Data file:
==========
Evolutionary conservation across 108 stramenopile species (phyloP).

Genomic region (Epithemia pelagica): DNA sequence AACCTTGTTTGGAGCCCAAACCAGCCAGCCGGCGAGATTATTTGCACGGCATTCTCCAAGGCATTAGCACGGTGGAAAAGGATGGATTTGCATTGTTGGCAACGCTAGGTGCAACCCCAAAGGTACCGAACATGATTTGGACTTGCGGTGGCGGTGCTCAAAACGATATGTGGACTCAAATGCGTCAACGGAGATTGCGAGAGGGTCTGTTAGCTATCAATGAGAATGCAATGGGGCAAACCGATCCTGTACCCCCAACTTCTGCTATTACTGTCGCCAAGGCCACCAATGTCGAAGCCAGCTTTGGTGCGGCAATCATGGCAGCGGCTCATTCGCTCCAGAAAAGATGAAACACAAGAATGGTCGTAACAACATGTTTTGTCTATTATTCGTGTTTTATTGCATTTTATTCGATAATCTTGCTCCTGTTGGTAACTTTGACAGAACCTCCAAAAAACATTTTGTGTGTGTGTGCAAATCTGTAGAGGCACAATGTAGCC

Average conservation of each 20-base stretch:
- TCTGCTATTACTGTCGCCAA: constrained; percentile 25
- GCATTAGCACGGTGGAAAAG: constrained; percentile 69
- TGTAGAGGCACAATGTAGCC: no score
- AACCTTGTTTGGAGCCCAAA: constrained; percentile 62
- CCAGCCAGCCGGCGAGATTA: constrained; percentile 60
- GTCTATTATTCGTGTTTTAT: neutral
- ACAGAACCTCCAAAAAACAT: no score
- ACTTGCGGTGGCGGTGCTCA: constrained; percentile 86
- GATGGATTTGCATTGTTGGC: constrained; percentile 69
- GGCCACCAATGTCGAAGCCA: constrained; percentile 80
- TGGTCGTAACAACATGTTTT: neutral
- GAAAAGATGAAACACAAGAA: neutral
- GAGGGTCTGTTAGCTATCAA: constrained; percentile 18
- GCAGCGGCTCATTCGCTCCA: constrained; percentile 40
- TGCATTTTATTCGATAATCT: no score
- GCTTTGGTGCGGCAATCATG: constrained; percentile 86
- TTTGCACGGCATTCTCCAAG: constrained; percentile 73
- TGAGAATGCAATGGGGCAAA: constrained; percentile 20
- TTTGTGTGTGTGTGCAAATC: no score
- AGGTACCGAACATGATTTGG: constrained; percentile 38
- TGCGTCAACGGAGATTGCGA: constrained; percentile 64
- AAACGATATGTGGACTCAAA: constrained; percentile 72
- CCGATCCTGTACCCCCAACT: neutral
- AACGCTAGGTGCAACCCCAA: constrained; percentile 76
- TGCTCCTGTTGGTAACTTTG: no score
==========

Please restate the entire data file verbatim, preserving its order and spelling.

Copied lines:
Evolutionary conservation across 108 stramenopile species (phyloP).

Genomic region (Epithemia pelagica): DNA sequence AACCTTGTTTGGAGCCCAAACCAGCCAGCCGGCGAGATTATTTGCACGGCATTCTCCAAGGCATTAGCACGGTGGAAAAGGATGGATTTGCATTGTTGGCAACGCTAGGTGCAACCCCAAAGGTACCGAACATGATTTGGACTTGCGGTGGCGGTGCTCAAAACGATATGTGGACTCAAATGCGTCAACGGAGATTGCGAGAGGGTCTGTTAGCTATCAATGAGAATGCAATGGGGCAAACCGATCCTGTACCCCCAACTTCTGCTATTACTGTCGCCAAGGCCACCAATGTCGAAGCCAGCTTTGGTGCGGCAATCATGGCAGCGGCTCATTCGCTCCAGAAAAGATGAAACACAAGAATGGTCGTAACAACATGTTTTGTCTATTATTCGTGTTTTATTGCATTTTATTCGATAATCTTGCTCCTGTTGGTAACTTTGACAGAACCTCCAAAAAACATTTTGTGTGTGTGTGCAAATCTGTAGAGGCACAATGTAGCC

Average conservation of each 20-base stretch:
- TCTGCTATTACTGTCGCCAA: constrained; percentile 25
- GCATTAGCACGGTGGAAAAG: constrained; percentile 69
- TGTAGAGGCACAATGTAGCC: no score
- AACCTTGTTTGGAGCCCAAA: constrained; percentile 62
- CCAGCCAGCCGGCGAGATTA: constrained; percentile 60
- GTCTATTATTCGTGTTTTAT: neutral
- ACAGAACCTCCAAAAAACAT: no score
- ACTTGCGGTGGCGGTGCTCA: constrained; percentile 86
- GATGGATTTGCATTGTTGGC: constrained; percentile 69
- GGCCACCAATGTCGAAGCCA: constrained; percentile 80
- TGGTCGTAACAACATGTTTT: neutral
- GAAAAGATGAAACACAAGAA: neutral
- GAGGGTCTGTTAGCTATCAA: constrained; percentile 18
- GCAGCGGCTCATTCGCTCCA: constrained; percentile 40
- TGCATTTTATTCGATAATCT: no score
- GCTTTGGTGCGGCAATCATG: constrained; percentile 86
- TTTGCACGGCATTCTCCAAG: constrained; percentile 73
- TGAGAATGCAATGGGGCAAA: constrained; percentile 20
- TTTGTGTGTGTGTGCAAATC: no score
- AGGTACCGAACATGATTTGG: constrained; percentile 38
- TGCGTCAACGGAGATTGCGA: constrained; percentile 64
- AAACGATATGTGGACTCAAA: constrained; percentile 72
- CCGATCCTGTACCCCCAACT: neutral
- AACGCTAGGTGCAACCCCAA: constrained; percentile 76
- TGCTCCTGTTGGTAACTTTG: no score